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Alveolar Epithelial Cell Chemokine Expression Induced by Specific Antiviral CD8+ T-Cell Recognition Plays a Critical Role in the Perpetuation of Experimental Interstitial Pneumonia*

Min Q. Zhao, MD, PhD; Maura P. Foley, MD; Mark H. Stoler, MD; Richard I. Enelow, MD
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*From the University of Virginia Health Sciences Center, Charlottesville, VA.

Correspondence to: Richard I. Enelow, MD, Department of Medicine, University of Virginia Health System, Box 546, Charlottesville, VA 22908; email: enelow@virginia.edu



Chest. 2001;120(1_suppl):S11-S13. doi:10.1378/chest.120.1_suppl.S11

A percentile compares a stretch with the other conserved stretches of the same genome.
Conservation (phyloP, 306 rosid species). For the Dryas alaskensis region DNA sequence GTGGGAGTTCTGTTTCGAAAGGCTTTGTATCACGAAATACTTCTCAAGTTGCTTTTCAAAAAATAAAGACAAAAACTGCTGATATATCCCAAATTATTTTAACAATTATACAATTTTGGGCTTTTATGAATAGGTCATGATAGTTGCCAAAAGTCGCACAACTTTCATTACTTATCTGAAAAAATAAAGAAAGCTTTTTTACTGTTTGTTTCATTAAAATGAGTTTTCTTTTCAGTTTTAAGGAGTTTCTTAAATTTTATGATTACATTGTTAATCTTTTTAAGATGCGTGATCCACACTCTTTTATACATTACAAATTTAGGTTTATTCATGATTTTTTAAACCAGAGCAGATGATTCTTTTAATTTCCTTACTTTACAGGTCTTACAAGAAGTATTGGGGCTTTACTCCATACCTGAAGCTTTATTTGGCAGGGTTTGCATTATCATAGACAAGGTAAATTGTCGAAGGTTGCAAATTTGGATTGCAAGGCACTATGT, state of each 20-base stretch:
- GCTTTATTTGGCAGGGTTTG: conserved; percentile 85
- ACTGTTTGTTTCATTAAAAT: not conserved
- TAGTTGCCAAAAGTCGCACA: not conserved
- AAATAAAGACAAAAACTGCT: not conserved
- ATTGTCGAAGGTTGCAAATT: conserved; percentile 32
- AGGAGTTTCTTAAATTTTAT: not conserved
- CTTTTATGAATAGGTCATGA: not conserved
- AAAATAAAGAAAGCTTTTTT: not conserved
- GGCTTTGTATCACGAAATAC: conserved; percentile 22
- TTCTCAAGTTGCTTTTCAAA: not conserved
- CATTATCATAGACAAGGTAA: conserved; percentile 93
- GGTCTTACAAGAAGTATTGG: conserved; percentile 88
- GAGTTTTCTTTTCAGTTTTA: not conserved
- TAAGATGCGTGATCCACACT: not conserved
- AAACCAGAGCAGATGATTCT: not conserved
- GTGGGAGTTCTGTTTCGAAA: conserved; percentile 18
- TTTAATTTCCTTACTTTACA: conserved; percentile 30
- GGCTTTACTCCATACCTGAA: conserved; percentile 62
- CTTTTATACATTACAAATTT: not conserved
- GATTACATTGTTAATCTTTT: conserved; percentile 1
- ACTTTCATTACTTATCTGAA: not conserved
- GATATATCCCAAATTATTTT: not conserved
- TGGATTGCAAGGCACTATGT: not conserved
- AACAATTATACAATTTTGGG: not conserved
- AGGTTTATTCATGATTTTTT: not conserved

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CD 8+ T cells infiltrate the lung in a variety of inflammatory and interstitial lung diseases, though little is known about the functional activities expressed by these cells in the lung parenchyma.13 The function of CD8+ T cells in viral defense is likely mediated by several effector activities, including cytotoxicity and cytokine secretion, but it is unclear to what extent these activities participate in injury associated with disease. CD8+ T-cell clearance of experimental respiratory virus infection results in considerable lung injury,4 though it is difficult to distinguish the deleterious effects of T-cell–effector activity from those of the virus infection itself. We have developed a murine model for the purpose of studying the direct effects of CD8+ T-cell recognition of antigens presented by alveolar epithelial cells, in the absence of virus infection. The model antigen is the A/Japan/57 influenza hemagglutinin, expressed under the transcriptional control of the surfactant protein C (SP-C) promoter, resulting in alveolar epithelial expression. Adoptive transfer of CD8+ T cells activated against hemagglutinin into these mice results in severe interstitial pneumonitis and significant lung injury, characterized by restrictive respiratory mechanics and significant diminution in carbon monoxide diffusing capacity.5 The functional deficits correlate more closely with the host inflammatory influx than with the initial T-cell infiltration. We have previously shown that neither perforin nor Fas is necessary for lung injury triggered by CD8+ T-cell transfer, but that tumor necrosis factor (TNF)-α is essential.6

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